Children with non-malignant haematological disorders are likely to be seen within one month.

The Haematology/Oncology Service accepts referrals for children with cancer from Auckland, Northland, Waikato, Bay of Plenty, Taranaki and for some children from the Pacific Islands. The service also covers non-malignant haematology such as children with haemophilia, thalassaemia and sickle cell disease.

The bone marrow transplant service includes the North and South Islands.

Procedures / Treatments

  • Investigations

    There are some investigations that your child may require during their stay – certainly at the time when we are trying to establish a diagnosis, and later to establish whether the treatment is working.… More

  • Treatment

    Treatments
    Most children will need some type of treatment for their cancer.… More

  • Chemotherapy

    Chemotherapy is the use of medicines to kill or reduce the spread of cancer cells.  Chemotherapy is given as cycles and may be given once a day, once a week or even once a month.… More

  • Radiotherapy

    Radiation therapy uses special equipment to deliver high doses of radiation (beam of x-rays) to cancerous tumours, to kill or damage them so they cannot grow or spread.   Normal cells may be affected by radiation, but most appear to recover fully from the effects of the treatment.… More

  • Surgical Treatment

    Surgery is the oldest form of treatment for cancer. Surgery offers the greatest chance for cure for many types of cancer, especially those cancers that have not yet spread to other parts of the body.… More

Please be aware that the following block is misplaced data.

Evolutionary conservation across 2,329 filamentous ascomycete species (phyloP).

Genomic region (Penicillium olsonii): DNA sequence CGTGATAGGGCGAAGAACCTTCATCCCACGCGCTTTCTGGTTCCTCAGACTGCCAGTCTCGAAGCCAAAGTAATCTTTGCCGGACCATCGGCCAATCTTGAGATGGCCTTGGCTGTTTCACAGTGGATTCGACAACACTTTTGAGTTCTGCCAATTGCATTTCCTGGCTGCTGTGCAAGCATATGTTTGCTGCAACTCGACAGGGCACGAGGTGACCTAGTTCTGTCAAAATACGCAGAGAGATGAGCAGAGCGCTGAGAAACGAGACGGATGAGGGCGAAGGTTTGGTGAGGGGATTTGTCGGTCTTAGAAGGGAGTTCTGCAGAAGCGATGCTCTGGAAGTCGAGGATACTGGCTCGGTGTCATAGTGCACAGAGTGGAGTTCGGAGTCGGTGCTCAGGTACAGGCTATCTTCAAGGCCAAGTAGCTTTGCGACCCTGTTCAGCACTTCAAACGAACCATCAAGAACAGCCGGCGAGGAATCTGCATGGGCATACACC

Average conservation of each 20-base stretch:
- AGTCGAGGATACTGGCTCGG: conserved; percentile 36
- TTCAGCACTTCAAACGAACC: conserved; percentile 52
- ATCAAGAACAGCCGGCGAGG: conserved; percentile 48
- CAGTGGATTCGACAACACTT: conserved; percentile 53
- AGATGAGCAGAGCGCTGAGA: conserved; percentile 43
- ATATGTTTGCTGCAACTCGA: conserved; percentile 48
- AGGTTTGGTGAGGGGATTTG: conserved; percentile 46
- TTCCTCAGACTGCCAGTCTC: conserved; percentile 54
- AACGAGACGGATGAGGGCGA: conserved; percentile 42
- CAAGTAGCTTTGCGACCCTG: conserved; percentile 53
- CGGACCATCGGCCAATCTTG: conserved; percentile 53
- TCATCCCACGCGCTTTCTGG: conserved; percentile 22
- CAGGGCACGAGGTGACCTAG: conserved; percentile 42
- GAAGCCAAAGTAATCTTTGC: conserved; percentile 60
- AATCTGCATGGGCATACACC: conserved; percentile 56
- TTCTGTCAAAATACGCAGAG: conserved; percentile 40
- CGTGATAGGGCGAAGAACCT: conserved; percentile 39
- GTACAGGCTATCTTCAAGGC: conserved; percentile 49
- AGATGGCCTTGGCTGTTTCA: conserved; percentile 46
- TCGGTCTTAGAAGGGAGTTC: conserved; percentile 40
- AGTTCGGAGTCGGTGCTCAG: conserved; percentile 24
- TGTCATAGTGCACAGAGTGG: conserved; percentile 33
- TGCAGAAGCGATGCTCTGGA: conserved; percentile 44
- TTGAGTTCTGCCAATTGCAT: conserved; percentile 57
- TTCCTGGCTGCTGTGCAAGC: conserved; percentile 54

• Alternative Treatments

    It is very common for people with cancer to want to try other non-medical treatments such as diet or alternative/complementary medicines offered by other practitioners.  It is helpful for your oncology team to know what other therapies you might be taking as sometimes there can be interactions with their treatment. More

Visiting Hours

Ward 27B has unlimited visiting for immediate family.  Other visitors are welcome between 8am - 8pm.  There is a rest period between 1pm - 3pm when visitors are discouraged.

Other

FACT Accreditation

FACT is a non profit corporation developed by the International Society for Cellular Therapy (ISCT) and the American Society of Blood and Marrow Transplantation (ASBMT) for the purposes of self-assessment and accreditation in the field of haematopoietic cell therapy. FACT has established standards for the provision of quality medical and laboratory practice in haematopoietic cell transplantation; conducts inspections, and accredits programmes that will encourage health institutions and facilities performing haematopoietic cell transplantation to voluntarily meet these standards; and recognises compliance with standards by issuance of Certificates of Accreditation.

The Stem Cell Transplant programme for both adult and paediatric Haematology/Oncology services is currently accredited.

Support Groups
Kidshealth.org.nz

This includes information on:
  • CanTeen
  • Child Cancer Foundation 
  • Leukaemia and Blood Foundation of New Zealand
  • Haemophilia Foundation of New Zealand

Other useful websites

www.cancer.gov

www.cancerbackup.org.uk

http://www.survivorshipguidelines.org/

Contact Details

  • Phone

    (09) 307 4949 x 22440 - ward; (09) 307 4949 x 22460 - clinic

  • Fax

    (09) 307 8934 - ward (internal x 22441); (09) 307 4923 - clinic

  • Website

(09) 307 4919 - office

Level 7
Starship Children's Hospital
Park Rd
Grafton
Auckland

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Street Address

Level 7
Starship Children's Hospital
Park Rd
Grafton
Auckland

Postal Address

Starship Child Health
Private Bag 92 024
Auckland Mail Centre
Auckland 1142
New Zealand

This page was last updated at 2:33PM on January 21, 2016. This information is reviewed and edited by Starship Paediatric Haematology/Oncology.